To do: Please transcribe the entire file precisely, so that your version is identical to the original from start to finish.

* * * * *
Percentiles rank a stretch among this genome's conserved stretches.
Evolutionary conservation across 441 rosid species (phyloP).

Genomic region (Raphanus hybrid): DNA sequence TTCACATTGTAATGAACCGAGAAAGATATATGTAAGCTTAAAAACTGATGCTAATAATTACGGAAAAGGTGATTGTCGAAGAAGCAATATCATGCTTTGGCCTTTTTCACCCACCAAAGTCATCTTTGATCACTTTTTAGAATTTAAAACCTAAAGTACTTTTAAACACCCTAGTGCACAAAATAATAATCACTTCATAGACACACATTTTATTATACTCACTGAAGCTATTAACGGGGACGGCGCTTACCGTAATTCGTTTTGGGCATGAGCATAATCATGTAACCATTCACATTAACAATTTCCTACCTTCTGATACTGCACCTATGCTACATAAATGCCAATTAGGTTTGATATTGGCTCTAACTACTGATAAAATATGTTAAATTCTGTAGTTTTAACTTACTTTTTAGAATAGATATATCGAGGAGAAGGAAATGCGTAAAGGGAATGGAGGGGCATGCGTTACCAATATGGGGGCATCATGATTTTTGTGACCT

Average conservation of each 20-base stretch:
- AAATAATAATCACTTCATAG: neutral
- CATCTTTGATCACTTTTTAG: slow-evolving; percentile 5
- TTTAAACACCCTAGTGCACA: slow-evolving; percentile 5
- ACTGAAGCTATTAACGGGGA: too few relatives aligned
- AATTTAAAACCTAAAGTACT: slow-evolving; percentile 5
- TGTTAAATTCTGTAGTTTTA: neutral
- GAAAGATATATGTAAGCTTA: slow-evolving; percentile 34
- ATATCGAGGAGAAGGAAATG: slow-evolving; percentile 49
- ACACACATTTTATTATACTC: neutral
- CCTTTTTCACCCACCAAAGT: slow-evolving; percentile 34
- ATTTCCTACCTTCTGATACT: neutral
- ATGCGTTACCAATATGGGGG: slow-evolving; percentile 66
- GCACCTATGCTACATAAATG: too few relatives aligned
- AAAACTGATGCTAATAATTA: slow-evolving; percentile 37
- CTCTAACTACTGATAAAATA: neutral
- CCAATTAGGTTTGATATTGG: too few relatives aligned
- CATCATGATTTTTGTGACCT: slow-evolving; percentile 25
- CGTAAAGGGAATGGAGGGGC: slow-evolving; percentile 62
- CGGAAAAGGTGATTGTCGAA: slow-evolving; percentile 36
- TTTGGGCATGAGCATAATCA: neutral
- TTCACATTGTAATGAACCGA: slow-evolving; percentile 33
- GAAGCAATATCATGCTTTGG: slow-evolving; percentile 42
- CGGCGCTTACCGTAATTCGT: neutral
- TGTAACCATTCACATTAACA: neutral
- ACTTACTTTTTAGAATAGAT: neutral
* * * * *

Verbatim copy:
Percentiles rank a stretch among this genome's conserved stretches.
Evolutionary conservation across 441 rosid species (phyloP).

Genomic region (Raphanus hybrid): DNA sequence TTCACATTGTAATGAACCGAGAAAGATATATGTAAGCTTAAAAACTGATGCTAATAATTACGGAAAAGGTGATTGTCGAAGAAGCAATATCATGCTTTGGCCTTTTTCACCCACCAAAGTCATCTTTGATCACTTTTTAGAATTTAAAACCTAAAGTACTTTTAAACACCCTAGTGCACAAAATAATAATCACTTCATAGACACACATTTTATTATACTCACTGAAGCTATTAACGGGGACGGCGCTTACCGTAATTCGTTTTGGGCATGAGCATAATCATGTAACCATTCACATTAACAATTTCCTACCTTCTGATACTGCACCTATGCTACATAAATGCCAATTAGGTTTGATATTGGCTCTAACTACTGATAAAATATGTTAAATTCTGTAGTTTTAACTTACTTTTTAGAATAGATATATCGAGGAGAAGGAAATGCGTAAAGGGAATGGAGGGGCATGCGTTACCAATATGGGGGCATCATGATTTTTGTGACCT

Average conservation of each 20-base stretch:
- AAATAATAATCACTTCATAG: neutral
- CATCTTTGATCACTTTTTAG: slow-evolving; percentile 5
- TTTAAACACCCTAGTGCACA: slow-evolving; percentile 5
- ACTGAAGCTATTAACGGGGA: too few relatives aligned
- AATTTAAAACCTAAAGTACT: slow-evolving; percentile 5
- TGTTAAATTCTGTAGTTTTA: neutral
- GAAAGATATATGTAAGCTTA: slow-evolving; percentile 34
- ATATCGAGGAGAAGGAAATG: slow-evolving; percentile 49
- ACACACATTTTATTATACTC: neutral
- CCTTTTTCACCCACCAAAGT: slow-evolving; percentile 34
- ATTTCCTACCTTCTGATACT: neutral
- ATGCGTTACCAATATGGGGG: slow-evolving; percentile 66
- GCACCTATGCTACATAAATG: too few relatives aligned
- AAAACTGATGCTAATAATTA: slow-evolving; percentile 37
- CTCTAACTACTGATAAAATA: neutral
- CCAATTAGGTTTGATATTGG: too few relatives aligned
- CATCATGATTTTTGTGACCT: slow-evolving; percentile 25
- CGTAAAGGGAATGGAGGGGC: slow-evolving; percentile 62
- CGGAAAAGGTGATTGTCGAA: slow-evolving; percentile 36
- TTTGGGCATGAGCATAATCA: neutral
- TTCACATTGTAATGAACCGA: slow-evolving; percentile 33
- GAAGCAATATCATGCTTTGG: slow-evolving; percentile 42
- CGGCGCTTACCGTAATTCGT: neutral
- TGTAACCATTCACATTAACA: neutral
- ACTTACTTTTTAGAATAGAT: neutral